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Arizona Public Service CEO apologizes for billing tool error

December 17, 2019 GMT
FILE - This Tuesday, April 16, 2019 file photo shows a view of the Arizona Public Service utility company in Phoenix. The new head of Arizona's largest electric utility has apologized for a faulty bill calculator that was supposed to help customers find the cheapest rate plan but instead steered 10,000 of them to higher-priced options. (AP Photo/Ross D. Franklin,File)
FILE - This Tuesday, April 16, 2019 file photo shows a view of the Arizona Public Service utility company in Phoenix. The new head of Arizona's largest electric utility has apologized for a faulty bill calculator that was supposed to help customers find the cheapest rate plan but instead steered 10,000 of them to higher-priced options. (AP Photo/Ross D. Franklin,File)

PHOENIX (AP) — The new head of Arizona’s largest electric utility apologized Wednesday for a faulty bill calculator that was supposed to help customers find the cheapest rate plan but instead steered 10,000 of them to higher-priced options.

Arizona Public Service CEO Jeff Guldner told frustrated state utility regulators that the company fell short. APS executives pledged refunds to customers for the amount they overpaid plus an additional $25 for the inconvenience.

“I want to personally apologize to those customers who were affected by that error,” Guldner told the Arizona Corporation Commission. “It is our responsibility to do better and you have my commitment that we will do better.”

The billing problem is the latest in a series of missteps by the utility, which serves 1.2 million customers throughout much of Arizona. Last year, an elderly customer died when the company turned off her power because she was about $50 behind on her bill on a day temperatures reached 107 degrees.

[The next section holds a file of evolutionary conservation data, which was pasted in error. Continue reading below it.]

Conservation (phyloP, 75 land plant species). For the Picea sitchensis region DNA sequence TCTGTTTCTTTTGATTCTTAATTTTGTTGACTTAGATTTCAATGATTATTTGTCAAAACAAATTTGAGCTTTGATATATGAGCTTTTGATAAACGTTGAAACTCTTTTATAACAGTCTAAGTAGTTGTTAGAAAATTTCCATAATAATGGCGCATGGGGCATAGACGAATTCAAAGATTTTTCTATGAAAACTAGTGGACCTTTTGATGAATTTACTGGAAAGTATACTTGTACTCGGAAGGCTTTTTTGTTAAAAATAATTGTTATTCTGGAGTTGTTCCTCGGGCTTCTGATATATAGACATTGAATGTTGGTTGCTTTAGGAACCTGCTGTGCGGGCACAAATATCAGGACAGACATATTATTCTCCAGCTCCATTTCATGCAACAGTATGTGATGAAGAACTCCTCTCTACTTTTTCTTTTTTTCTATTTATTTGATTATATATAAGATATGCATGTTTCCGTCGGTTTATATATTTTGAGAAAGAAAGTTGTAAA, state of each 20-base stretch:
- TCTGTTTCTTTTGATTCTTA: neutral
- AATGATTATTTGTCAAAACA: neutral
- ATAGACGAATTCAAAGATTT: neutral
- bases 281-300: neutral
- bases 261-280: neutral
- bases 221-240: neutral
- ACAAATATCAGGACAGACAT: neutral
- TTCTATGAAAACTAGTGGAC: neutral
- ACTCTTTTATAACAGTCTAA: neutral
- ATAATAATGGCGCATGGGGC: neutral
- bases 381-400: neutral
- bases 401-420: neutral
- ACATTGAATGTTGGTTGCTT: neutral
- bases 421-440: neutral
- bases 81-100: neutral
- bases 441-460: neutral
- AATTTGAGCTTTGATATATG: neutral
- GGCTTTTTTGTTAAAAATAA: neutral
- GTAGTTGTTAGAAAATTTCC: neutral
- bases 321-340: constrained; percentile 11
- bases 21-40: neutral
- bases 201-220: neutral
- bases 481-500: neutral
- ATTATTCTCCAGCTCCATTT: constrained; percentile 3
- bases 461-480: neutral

The billing error incensed several members of the elected commission. They demanded that the company answer for how the problem happened, when APS discovered it, and how the public can be confident in the information the company issues in the future.

“For APS, these miscues seem to be the status quo and compounded by more bad news the next day,” said Commissioner Lea Marquez Peterson.

APS officials said the problem began in February but senior managers weren’t aware of it until November when contacted by The Arizona Republic.

“The issue could and should have surfaced earlier,” Daniel Froetscher, executive vice president of operations for APS, acknowledged.

Guldner said he’s focused on adapting the company’s culture to improve its focus on customers and empowering employees to speak up when they see problems.

Ted Geisler, the utility’s chief information officer, said the plan comparison tool incorrectly calculated bills based on a higher-priced period of 2 p.m. to 7 p.m. However, APS’ on-peak energy hours are 3 p.m. to 8 p.m. The tool was available on the company’s website and was used by the company’s call center representatives.

APS initially estimated that about 12,000 customers were steered to higher-priced plans but said Wednesday that further analysis placed the figure at 10,000, and only about a quarter of them paid more than $25 extra after switching.

A new plan comparison tool is in the works.

Guldner appeared before the commission for the first time since taking the helm at APS and its parent company, Pinnacle West Capital Corp., last month.

In September, commissioners lit into Guldner and other top APS executives, saying they schemed to control electricity regulation through lobbying and millions in political spending, growing wealthier while some of their customers struggled to pay their bills.

Commission Chairman Bob Burns, a Republican, pressed Guldner during the September meeting to commit to never getting involved in corporation commission campaigns during his tenure as CEO. Guldner demurred, saying he’d get back to the commissioner after he took charge.

Guldner did not discuss political spending Wednesday. He’s scheduled to discuss the issue at a commission hearing next month.

Stacey Champion, an APS customer who has become a leading critic of the company since challenging its 2017 rate increase, said APS has an overriding focus on producing profit for shareholders and faulted regulators for failing to hold the company accountable to customers.

“At what point do you all stop verbally slapping their hand and do something to provide this massive amount of people some relief?” Champion said.

She called the company’s plan to give customers $25 “insulting.” She said APS acknowledging fault is a positive step but questioned why commissioners trust the company’s statements.

“You can’t just take what they say at face value,” she said.